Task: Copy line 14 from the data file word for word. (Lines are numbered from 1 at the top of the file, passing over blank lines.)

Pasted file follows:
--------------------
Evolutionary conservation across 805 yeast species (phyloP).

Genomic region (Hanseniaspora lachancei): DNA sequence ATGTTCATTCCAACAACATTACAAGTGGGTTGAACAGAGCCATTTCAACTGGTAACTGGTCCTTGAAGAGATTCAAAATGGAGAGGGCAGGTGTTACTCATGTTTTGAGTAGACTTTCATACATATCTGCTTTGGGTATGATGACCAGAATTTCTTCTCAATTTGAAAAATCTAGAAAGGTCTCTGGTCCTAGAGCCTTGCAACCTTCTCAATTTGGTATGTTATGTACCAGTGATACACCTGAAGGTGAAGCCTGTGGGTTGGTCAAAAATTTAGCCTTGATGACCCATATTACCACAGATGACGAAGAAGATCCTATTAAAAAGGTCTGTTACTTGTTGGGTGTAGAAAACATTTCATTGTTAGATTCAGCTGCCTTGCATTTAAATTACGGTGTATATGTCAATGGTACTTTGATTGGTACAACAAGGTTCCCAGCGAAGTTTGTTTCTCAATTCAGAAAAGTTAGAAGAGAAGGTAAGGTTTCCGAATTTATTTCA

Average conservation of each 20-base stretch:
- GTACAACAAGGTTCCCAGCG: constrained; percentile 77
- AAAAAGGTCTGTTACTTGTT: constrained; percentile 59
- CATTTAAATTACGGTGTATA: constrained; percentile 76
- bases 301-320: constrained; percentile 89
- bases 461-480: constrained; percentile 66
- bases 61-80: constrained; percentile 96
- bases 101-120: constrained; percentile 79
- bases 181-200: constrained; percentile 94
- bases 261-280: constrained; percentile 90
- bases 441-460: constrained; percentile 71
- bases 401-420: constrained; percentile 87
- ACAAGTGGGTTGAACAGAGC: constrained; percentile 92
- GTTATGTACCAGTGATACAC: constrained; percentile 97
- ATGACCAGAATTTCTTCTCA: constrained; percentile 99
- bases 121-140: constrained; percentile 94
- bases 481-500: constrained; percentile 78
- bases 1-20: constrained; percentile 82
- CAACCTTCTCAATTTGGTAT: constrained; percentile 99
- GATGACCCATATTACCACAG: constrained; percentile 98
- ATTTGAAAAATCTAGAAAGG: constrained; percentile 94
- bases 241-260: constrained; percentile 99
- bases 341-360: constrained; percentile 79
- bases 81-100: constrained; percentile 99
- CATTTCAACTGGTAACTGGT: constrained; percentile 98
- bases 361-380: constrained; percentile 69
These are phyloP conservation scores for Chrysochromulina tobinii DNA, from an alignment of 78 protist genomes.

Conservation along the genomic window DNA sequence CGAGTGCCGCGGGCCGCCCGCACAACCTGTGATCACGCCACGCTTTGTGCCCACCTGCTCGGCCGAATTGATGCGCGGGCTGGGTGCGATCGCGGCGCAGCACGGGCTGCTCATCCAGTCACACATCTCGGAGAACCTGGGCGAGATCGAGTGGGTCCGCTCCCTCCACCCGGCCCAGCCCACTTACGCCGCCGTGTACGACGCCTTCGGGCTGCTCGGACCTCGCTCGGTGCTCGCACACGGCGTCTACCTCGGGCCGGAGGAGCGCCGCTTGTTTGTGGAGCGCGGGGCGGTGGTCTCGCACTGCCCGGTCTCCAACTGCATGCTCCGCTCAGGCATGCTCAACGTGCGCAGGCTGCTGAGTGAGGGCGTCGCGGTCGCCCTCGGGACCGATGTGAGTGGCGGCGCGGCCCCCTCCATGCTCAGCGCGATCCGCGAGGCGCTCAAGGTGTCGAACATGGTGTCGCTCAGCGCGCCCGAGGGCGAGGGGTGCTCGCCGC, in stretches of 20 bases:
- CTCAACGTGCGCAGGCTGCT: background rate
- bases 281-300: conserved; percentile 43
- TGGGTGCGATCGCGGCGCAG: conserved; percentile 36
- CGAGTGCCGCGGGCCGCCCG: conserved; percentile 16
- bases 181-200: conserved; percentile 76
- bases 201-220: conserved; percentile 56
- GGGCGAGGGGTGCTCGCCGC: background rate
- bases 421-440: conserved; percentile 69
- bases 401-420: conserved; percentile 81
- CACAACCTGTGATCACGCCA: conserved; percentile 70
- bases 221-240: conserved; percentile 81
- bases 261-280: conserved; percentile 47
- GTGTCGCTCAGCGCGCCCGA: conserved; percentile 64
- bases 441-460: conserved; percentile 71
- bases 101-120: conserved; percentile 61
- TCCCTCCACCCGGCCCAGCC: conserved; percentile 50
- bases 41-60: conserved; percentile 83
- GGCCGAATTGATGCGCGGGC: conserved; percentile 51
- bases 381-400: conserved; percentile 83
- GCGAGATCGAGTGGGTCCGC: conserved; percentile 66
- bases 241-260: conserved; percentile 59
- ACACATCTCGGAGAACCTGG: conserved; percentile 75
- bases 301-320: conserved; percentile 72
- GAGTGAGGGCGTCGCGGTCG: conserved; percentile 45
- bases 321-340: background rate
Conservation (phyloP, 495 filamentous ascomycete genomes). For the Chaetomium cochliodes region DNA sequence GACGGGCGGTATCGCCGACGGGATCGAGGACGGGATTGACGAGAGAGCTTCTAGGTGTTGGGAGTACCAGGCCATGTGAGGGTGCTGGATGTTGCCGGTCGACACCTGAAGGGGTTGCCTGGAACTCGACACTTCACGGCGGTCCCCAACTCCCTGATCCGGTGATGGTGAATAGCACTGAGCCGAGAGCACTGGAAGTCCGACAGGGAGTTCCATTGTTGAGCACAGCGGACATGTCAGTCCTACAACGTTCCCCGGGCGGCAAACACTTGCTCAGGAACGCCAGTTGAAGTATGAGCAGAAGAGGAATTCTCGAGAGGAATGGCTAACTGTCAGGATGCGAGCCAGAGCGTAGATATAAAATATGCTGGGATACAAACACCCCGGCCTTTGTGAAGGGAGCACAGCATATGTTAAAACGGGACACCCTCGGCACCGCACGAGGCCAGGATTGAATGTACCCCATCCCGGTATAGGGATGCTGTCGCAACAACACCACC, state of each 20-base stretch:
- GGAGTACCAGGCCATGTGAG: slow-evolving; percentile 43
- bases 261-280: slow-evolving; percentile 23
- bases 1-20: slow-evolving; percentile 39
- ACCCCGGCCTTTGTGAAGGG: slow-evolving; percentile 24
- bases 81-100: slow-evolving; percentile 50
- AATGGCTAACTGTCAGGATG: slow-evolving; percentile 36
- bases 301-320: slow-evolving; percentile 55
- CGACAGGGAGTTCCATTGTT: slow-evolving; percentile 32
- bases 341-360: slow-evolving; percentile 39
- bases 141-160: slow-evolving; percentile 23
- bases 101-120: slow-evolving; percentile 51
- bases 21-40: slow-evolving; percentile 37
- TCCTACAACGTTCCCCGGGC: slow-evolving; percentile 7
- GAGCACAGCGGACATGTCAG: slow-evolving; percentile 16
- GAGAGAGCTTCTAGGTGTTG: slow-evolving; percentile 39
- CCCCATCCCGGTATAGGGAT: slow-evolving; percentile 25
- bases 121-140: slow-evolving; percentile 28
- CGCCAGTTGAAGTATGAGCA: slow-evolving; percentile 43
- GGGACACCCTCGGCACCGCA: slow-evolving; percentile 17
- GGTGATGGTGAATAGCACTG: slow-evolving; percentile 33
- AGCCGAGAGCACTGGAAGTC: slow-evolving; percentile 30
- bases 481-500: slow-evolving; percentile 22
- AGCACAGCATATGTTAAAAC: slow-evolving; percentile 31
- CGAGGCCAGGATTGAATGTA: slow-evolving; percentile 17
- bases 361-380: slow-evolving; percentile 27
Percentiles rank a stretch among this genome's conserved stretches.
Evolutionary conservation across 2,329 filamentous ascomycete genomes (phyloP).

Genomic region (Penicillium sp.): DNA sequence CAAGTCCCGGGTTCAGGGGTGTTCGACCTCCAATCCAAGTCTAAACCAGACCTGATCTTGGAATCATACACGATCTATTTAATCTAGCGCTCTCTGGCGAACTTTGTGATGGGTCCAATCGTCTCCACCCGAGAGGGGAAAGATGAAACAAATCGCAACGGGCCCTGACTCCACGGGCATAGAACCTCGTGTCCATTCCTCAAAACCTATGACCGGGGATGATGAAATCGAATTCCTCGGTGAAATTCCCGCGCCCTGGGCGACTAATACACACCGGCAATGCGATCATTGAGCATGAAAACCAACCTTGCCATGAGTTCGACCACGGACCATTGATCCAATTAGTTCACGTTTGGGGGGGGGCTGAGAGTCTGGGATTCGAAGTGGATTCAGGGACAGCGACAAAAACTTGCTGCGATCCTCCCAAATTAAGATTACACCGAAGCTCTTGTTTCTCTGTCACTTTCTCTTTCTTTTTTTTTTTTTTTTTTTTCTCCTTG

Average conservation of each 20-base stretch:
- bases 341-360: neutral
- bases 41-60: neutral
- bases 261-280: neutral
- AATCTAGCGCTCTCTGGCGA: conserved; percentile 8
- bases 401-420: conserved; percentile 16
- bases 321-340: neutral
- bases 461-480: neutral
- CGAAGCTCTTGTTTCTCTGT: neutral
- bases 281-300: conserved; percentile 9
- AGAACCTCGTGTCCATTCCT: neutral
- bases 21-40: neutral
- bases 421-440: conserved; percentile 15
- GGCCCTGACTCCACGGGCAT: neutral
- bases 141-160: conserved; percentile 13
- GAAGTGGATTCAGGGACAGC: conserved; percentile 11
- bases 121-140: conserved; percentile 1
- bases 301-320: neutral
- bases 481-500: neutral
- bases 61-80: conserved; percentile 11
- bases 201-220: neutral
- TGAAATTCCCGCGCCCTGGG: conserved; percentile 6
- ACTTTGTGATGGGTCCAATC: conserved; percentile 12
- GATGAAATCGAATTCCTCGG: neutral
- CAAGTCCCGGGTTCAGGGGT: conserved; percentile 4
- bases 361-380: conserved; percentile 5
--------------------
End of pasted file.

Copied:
- bases 401-420: constrained; percentile 87